On March 5, 2014 a decision is expected from the Supreme Court of Western Australia in relation to Sea Shepherd Australia Ltd. (“Sea Shepherd”) and Sharon Ann Burden’s (“Ms. Burden’s”) application for judicial review of a decision by the State of Western Australia (“WA”) on the issue of “shark mitigation”.
For most of you, Sea Shepherd likely needs no introduction. You may also recall that Sharon Ann Burden’s son, Kyle Burden, died at the age of 21 as a result of a shark attack while bodyboarding in Bunker Bay, Western Australia, in 2011.
It was as a result of this death, and several others over the course of two years, that WA Premier, Colin Barnett, made the decision to place baited hooks along the coast to catch sharks and licenced shark hunters to patrol the coastal waters and kill any shark bigger than 3m in length.
The Shark Drum Line Program is essentially a tool to allow licenced individuals to [h]umanely destroy any white shark, tiger shark or bull shark that is greater than 3m total length caught on the drum lines.
It was this decision that led to Sea Shepherd and Ms. Burden’s application for judicial review.
In announcing the commencement of legal action, Sea Shepherd set out the reasons for the judicial review on its website:
– The WA Fisheries report by the Bond University in 2012 did not recommend the use of drum lines and nets as shark mitigation for Western Australia, as baited drum-lines and shark nets do not guarantee that beaches are free of sharks of a size or species that pose a risk to humans.
– The WA Fisheries Nov 2012 Shark Correlation Report, stated that most Great White Shark attacks occur offshore, in deeper waters, with only one of the 26 shark attacks in WA occurring less than 30 metres from the shore. The highest number of attacks occur more than 1km offshore, with scuba divers and snorkelers (44%) having the highest incidence, followed by surfers and sea kayakers (37%).
– Recent polls have shown that between 80-95% of Australians are against the WA government’s shark cull program.
– Using large hooks has not minimised the catching and killing of smaller sharks, including legally protected Mako Sharks.
– The treatment of undersized live sharks and the condition they are being released in gives them little to no chance of survival. Based on current cull numbers, an estimated 140 Tiger Sharks will be killed by the end of the program, far more than the original estimate of 10-20, made by the WA Department of Fisheries risk assessment. This will have a significant impact on the population of near-threatened Tiger Sharks.
– The WA Fisheries Department and Premier Colin Barnett acknowledge that their drum lines are drawing sharks closer to popular beaches and surf spots, which led to them removing the drum lines for the Rottnest Channel Swim. Sharks caught on the drum lines are drawing in more sharks, made evident by sharks being pulled up with large chunks taken out of them by even larger sharks. Some distressed sharks are throwing up their stomach contents 1km off our popular swimming and surf beaches leaving burley oil-like substances in the water, which attracts larger sharks.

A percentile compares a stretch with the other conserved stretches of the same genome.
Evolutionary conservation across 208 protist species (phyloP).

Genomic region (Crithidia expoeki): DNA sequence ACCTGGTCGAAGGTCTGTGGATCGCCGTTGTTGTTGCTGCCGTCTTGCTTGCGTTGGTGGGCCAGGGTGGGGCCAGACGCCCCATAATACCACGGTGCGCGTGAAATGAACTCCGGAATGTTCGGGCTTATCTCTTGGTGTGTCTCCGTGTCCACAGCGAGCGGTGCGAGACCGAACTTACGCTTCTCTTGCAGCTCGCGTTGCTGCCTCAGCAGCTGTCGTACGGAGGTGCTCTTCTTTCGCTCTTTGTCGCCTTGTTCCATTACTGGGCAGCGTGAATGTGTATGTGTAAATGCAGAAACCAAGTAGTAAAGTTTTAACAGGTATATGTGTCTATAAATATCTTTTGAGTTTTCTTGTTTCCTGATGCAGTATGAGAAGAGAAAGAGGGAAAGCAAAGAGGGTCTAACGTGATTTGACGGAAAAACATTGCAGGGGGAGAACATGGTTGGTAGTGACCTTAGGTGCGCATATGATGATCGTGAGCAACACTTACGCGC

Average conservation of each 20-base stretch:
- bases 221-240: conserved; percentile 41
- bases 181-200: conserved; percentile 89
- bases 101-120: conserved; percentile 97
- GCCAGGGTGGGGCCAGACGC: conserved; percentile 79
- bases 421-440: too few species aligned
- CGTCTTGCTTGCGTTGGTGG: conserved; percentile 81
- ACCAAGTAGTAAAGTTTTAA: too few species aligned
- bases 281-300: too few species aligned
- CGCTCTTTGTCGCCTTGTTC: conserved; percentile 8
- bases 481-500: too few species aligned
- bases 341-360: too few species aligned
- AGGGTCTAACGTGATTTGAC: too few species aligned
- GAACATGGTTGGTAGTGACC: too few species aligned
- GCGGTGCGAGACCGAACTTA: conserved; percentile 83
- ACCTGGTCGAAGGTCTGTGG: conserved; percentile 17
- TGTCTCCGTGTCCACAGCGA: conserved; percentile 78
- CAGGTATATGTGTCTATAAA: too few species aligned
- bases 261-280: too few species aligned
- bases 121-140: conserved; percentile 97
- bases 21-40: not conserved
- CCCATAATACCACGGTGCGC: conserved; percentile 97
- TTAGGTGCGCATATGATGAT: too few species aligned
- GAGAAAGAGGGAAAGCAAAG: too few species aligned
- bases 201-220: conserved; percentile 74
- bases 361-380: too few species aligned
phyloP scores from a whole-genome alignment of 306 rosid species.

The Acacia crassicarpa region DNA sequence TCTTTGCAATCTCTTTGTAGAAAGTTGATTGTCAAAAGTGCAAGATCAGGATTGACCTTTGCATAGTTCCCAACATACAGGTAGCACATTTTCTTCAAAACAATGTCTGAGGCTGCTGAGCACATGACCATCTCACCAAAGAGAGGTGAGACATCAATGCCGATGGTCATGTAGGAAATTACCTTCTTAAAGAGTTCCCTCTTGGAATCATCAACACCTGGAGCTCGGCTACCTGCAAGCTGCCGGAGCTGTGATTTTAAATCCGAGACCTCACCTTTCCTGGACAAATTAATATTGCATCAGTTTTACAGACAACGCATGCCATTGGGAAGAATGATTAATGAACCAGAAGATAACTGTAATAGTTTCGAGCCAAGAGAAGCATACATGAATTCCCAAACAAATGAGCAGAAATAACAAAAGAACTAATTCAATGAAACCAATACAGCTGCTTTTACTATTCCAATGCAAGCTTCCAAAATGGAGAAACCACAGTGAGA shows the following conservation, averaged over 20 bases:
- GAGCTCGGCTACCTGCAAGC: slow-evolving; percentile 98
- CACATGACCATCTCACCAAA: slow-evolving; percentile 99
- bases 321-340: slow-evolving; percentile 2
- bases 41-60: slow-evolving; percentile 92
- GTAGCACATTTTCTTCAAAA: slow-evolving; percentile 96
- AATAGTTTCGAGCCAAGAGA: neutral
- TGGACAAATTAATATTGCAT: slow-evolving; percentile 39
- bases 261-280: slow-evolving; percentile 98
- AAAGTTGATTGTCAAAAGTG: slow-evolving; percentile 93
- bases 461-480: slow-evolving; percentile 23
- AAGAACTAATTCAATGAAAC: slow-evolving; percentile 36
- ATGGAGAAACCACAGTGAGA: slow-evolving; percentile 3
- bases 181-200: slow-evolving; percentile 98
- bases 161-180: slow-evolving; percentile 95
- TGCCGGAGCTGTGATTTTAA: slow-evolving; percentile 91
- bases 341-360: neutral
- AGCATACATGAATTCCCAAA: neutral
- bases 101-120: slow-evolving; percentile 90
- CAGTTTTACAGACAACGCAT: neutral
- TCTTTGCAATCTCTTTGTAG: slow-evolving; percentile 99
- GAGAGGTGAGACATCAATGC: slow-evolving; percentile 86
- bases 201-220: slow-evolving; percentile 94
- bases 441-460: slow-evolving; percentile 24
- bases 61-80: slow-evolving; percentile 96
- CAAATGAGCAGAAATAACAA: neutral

– A recent report by Professor Jessica Meeuwig on the effectiveness of the Queensland drum line program found that shark-related fatalities in Queensland have declined in both areas with and without drum lines, with the steepest rates of decline occurring before the drum lines were installed. The ecological cost of drum lines is high, with 97% of sharks caught since 2001 considered at some level of conservation risk, and 89% caught in areas where no fatalities have occurred.
– Effective solutions exist that make our beaches safer and help minimise risk, both immediate and long-term, such as tagging and research.
– The global science community is crying out for more research and science on Great White Sharks. 100 shark experts and scientists wrote an open letter to the WA Government stating their drum line program would not work.
– There are massive ecotourism opportunities for Great White Sharks, like those currently in place in countries like South Africa.
– The Great White Shark is an IUCN Red-Listed species vulnerable to extinction, legally protected under Federal Environment laws, and an APEX predator critical to the health of our oceans.
– Global shark populations have been wiped out in some places by over 90% due to overfishing.
– Sharks maintain the health of our precious marine ecosystems, oceans that provide humans with most of the oxygen we need to breathe.
– According to the WA Fisheries, the presence of sharks off the WA coast is an indication of a healthy marine environment.
– The world is condemning the WA government shark cull.
The judicial review is predicated on the allegation that the sharks that have, or will be, taken are protected pursuant to WA statute and, therefore, the taking of those sharks is unlawful. As a result, it is claimed that the decisions and conduct of WA are:
– ultra vires the Fish Resources Management Act and regulations thereunder (“FRM”);
– have been, or are affected by jurisectional error; and
– as such, are not decisions or conduct capable of lawfully affecting rights, duties or obligations.
The sharks targeted by the shark mitigation efforts are alleged to be “totally protected fish” and the FRM prohibits the taking of totally protected fish (the definition of “take” includes “kill… by any means”). The FRM establishes that Great White Sharks are totally protected fish. The FRM further establishes that Whaler Sharks (which include Bull and Tiger) are totally protected fish in certain circumstances based upon size and location.
Check back tomorrow for a short commentary on the expected WA Supreme Court decision.
By James Early.